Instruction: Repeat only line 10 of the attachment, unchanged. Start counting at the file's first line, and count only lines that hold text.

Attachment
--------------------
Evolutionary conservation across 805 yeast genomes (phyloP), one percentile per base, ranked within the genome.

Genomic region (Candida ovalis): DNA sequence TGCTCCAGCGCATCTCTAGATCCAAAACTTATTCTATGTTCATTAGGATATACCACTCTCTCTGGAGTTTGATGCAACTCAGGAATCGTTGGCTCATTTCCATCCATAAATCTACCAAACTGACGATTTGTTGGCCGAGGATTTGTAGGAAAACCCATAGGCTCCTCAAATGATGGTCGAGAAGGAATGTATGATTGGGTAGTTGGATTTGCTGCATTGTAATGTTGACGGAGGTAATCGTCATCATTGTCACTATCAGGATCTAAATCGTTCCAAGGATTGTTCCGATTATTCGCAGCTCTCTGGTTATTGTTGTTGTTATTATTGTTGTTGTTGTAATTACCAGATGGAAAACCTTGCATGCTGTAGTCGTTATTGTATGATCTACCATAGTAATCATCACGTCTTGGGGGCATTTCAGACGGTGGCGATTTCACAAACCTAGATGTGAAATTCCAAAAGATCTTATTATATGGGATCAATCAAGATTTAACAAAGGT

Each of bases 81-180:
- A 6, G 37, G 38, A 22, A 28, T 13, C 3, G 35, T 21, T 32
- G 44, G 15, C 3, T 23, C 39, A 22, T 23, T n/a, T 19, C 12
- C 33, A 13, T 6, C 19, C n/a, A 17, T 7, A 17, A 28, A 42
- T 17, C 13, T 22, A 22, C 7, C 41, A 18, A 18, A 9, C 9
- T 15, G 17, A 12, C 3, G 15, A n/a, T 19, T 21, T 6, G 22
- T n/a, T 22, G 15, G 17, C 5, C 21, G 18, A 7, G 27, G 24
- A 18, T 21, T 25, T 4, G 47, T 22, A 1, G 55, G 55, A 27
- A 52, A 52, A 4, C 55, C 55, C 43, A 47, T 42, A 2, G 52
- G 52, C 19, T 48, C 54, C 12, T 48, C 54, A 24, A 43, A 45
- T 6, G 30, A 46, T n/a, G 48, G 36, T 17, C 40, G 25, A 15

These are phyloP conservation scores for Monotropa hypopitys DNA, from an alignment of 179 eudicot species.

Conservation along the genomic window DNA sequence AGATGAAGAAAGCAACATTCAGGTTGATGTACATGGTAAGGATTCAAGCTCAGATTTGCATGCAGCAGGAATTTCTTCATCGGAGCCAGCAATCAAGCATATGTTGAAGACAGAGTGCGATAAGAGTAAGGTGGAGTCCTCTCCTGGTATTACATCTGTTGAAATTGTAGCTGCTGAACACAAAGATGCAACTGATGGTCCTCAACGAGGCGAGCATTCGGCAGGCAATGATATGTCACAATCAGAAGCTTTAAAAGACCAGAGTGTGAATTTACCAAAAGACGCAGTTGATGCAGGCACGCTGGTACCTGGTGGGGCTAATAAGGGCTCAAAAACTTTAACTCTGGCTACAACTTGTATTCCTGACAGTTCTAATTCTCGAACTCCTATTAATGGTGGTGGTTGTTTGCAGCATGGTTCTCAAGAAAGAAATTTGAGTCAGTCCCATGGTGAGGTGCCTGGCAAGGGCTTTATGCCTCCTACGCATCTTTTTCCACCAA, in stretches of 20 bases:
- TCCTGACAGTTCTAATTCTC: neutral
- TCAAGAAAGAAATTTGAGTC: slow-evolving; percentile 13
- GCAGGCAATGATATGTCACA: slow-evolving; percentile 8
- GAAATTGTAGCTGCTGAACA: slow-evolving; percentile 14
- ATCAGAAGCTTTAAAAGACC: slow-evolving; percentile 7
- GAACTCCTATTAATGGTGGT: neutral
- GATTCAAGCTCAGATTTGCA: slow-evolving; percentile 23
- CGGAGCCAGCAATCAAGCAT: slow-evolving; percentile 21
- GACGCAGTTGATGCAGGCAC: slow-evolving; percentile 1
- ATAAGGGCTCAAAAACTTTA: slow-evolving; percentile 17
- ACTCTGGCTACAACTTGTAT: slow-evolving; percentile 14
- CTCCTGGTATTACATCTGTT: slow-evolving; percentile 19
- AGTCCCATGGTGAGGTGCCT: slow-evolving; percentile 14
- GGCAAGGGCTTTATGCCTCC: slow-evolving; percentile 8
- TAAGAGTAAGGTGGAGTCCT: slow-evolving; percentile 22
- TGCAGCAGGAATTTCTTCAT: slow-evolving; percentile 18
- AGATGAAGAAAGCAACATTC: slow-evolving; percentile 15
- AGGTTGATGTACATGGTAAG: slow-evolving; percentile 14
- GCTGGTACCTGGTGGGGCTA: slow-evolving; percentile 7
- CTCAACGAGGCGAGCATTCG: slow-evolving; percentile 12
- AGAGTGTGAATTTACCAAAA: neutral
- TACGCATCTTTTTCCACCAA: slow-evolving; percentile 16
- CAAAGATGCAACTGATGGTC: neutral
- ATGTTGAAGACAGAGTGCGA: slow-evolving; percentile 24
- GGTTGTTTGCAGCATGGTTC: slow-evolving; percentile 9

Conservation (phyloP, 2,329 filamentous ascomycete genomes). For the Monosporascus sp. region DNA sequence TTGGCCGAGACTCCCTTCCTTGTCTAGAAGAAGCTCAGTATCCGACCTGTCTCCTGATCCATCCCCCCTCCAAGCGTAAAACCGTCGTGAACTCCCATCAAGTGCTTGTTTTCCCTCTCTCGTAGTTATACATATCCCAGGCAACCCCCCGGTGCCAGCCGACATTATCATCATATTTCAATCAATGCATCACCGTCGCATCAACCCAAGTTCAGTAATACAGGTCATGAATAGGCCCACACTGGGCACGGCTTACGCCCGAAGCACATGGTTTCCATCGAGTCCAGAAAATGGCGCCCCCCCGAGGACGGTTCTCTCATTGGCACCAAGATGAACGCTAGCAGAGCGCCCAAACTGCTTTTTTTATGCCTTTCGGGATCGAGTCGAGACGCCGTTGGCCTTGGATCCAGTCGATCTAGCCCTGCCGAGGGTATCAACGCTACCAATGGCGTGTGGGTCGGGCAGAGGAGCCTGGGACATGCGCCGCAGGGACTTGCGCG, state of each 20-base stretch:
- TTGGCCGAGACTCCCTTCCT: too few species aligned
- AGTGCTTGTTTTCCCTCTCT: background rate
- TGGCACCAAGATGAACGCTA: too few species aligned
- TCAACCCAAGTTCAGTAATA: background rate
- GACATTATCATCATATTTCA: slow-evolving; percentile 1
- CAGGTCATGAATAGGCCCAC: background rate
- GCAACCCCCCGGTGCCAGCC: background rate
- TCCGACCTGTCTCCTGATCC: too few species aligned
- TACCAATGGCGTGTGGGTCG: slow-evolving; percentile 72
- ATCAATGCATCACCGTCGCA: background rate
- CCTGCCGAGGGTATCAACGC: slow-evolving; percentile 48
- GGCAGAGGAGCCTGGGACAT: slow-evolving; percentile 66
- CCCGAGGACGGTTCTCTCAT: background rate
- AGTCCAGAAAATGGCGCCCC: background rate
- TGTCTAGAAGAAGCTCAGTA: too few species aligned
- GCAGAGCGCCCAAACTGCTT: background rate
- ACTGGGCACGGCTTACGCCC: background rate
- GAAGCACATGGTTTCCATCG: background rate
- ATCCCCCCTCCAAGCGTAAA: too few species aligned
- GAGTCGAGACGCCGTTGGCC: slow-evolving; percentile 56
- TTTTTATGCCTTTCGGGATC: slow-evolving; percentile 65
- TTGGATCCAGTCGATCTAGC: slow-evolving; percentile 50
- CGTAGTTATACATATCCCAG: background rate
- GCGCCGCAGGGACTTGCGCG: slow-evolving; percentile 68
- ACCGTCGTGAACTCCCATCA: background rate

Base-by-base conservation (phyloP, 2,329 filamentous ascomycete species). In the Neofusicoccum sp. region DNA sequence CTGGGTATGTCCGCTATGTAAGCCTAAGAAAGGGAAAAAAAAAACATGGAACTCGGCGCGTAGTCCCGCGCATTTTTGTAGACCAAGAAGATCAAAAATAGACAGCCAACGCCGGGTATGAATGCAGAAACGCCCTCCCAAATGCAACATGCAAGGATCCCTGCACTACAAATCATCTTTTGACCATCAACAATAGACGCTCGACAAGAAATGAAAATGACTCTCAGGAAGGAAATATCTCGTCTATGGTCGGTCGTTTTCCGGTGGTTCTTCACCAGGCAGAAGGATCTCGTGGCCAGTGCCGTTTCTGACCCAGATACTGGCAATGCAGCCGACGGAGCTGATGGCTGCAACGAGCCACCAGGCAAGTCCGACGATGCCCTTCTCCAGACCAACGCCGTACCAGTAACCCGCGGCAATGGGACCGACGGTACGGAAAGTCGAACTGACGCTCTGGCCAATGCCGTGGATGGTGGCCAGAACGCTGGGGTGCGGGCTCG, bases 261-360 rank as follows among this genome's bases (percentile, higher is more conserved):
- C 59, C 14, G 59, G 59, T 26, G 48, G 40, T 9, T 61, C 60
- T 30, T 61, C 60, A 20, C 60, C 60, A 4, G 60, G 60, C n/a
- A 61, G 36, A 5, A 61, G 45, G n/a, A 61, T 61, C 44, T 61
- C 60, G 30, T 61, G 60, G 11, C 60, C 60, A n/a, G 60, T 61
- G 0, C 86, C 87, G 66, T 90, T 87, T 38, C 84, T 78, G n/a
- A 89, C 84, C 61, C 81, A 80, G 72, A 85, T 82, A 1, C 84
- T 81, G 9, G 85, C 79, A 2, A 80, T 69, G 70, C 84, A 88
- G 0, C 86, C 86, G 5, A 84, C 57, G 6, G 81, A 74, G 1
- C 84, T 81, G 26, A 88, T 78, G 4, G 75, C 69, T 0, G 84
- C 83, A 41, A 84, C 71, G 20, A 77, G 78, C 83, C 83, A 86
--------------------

- A 18, T 21, T 25, T 4, G 47, T 22, A 1, G 55, G 55, A 27